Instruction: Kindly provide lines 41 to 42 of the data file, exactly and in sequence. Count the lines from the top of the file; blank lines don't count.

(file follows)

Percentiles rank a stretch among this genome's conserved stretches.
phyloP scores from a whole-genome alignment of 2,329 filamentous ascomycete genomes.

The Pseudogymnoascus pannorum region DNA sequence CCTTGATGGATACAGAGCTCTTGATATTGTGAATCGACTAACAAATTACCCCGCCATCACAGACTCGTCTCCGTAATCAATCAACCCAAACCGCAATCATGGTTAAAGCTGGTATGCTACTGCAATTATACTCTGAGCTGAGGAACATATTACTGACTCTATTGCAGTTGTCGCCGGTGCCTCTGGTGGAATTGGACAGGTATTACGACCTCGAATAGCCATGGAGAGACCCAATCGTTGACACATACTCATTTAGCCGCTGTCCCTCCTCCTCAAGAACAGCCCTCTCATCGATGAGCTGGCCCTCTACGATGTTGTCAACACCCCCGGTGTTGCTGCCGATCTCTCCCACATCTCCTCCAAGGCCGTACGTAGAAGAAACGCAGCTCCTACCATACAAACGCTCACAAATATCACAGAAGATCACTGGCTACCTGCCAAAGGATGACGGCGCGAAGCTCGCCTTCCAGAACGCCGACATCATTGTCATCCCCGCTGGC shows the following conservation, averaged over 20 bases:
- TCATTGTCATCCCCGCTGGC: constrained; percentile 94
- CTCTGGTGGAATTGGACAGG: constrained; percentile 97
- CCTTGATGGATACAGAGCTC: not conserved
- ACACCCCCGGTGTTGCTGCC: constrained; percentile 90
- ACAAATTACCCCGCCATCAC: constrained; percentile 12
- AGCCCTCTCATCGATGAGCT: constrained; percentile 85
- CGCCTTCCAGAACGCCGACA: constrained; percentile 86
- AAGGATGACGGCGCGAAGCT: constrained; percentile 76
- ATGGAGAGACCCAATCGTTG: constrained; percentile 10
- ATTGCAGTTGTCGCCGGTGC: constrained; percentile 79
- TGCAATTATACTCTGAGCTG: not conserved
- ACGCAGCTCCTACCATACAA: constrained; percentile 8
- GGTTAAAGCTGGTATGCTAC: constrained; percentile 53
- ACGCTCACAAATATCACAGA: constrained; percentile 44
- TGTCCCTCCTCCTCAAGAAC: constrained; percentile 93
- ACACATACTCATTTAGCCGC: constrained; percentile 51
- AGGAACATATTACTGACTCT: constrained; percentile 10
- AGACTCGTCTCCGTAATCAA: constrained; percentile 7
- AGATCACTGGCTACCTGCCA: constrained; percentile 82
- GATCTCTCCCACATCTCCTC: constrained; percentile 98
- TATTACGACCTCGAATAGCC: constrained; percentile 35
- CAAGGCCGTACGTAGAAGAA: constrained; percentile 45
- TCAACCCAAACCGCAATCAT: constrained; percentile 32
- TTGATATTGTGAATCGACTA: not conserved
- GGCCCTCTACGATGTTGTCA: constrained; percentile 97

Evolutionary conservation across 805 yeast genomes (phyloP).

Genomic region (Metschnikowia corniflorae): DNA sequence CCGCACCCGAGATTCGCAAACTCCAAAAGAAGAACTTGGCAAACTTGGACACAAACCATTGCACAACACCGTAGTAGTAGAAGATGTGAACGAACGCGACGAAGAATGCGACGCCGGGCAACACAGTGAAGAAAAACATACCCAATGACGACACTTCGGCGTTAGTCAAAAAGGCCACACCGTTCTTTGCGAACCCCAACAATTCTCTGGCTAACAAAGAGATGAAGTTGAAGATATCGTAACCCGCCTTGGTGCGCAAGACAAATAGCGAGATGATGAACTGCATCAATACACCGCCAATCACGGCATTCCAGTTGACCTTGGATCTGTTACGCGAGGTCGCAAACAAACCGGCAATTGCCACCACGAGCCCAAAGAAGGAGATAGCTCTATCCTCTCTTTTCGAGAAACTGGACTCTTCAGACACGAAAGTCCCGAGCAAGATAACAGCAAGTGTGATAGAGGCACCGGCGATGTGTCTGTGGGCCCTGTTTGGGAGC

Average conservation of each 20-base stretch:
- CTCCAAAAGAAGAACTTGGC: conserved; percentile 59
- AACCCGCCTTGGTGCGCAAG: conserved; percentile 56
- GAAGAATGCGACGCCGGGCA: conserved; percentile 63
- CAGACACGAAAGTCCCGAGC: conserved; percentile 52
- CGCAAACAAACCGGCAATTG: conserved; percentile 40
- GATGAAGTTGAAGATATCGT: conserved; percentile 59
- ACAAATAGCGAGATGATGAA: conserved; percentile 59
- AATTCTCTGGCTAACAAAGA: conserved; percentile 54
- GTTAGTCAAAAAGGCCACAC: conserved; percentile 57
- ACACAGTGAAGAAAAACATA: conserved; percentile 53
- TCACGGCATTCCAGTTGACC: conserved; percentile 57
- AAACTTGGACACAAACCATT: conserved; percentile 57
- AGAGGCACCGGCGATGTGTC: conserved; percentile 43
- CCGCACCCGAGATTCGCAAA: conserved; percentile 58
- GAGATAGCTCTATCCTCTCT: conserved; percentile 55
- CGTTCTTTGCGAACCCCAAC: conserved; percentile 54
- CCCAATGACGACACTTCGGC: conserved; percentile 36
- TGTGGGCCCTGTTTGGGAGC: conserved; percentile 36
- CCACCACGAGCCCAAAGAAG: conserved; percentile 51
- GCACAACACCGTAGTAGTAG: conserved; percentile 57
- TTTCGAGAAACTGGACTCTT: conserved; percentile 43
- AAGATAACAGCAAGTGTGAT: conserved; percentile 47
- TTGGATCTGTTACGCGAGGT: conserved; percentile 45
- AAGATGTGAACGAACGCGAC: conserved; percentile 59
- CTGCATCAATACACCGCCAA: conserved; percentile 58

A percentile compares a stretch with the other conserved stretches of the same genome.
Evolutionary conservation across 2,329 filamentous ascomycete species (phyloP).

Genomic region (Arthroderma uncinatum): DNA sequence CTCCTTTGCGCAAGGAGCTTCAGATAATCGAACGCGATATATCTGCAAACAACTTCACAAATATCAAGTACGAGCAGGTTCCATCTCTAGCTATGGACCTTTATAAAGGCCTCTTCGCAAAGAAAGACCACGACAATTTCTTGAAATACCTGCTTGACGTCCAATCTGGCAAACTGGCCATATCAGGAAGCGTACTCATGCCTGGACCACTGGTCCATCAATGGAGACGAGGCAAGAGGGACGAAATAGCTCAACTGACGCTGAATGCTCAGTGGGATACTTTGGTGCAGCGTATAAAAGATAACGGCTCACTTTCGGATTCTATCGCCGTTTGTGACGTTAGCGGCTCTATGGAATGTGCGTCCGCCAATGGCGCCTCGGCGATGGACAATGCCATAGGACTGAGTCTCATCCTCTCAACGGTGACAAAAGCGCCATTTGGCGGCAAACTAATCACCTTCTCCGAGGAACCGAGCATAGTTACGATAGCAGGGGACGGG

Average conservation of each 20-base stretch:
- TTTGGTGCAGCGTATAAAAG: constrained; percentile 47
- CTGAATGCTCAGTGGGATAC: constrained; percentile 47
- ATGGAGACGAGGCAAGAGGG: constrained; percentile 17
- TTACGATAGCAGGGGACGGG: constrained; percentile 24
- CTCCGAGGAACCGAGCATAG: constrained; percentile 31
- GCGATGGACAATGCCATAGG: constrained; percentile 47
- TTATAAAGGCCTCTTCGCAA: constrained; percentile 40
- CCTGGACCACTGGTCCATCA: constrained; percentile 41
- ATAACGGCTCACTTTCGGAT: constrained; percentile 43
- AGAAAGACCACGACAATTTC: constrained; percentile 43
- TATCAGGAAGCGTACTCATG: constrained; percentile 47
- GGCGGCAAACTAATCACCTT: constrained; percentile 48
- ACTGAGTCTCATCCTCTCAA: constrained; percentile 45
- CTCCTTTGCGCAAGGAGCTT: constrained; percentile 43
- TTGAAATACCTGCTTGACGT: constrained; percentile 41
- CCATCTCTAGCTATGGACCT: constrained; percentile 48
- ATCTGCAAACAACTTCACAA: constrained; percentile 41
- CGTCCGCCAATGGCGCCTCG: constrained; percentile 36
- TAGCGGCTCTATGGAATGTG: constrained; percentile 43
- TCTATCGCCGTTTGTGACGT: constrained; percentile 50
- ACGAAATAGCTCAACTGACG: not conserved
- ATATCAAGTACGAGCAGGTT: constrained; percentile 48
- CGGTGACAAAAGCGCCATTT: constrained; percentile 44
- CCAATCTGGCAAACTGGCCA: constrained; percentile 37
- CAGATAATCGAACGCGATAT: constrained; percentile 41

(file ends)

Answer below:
- ACACAGTGAAGAAAAACATA: conserved; percentile 53
- TCACGGCATTCCAGTTGACC: conserved; percentile 57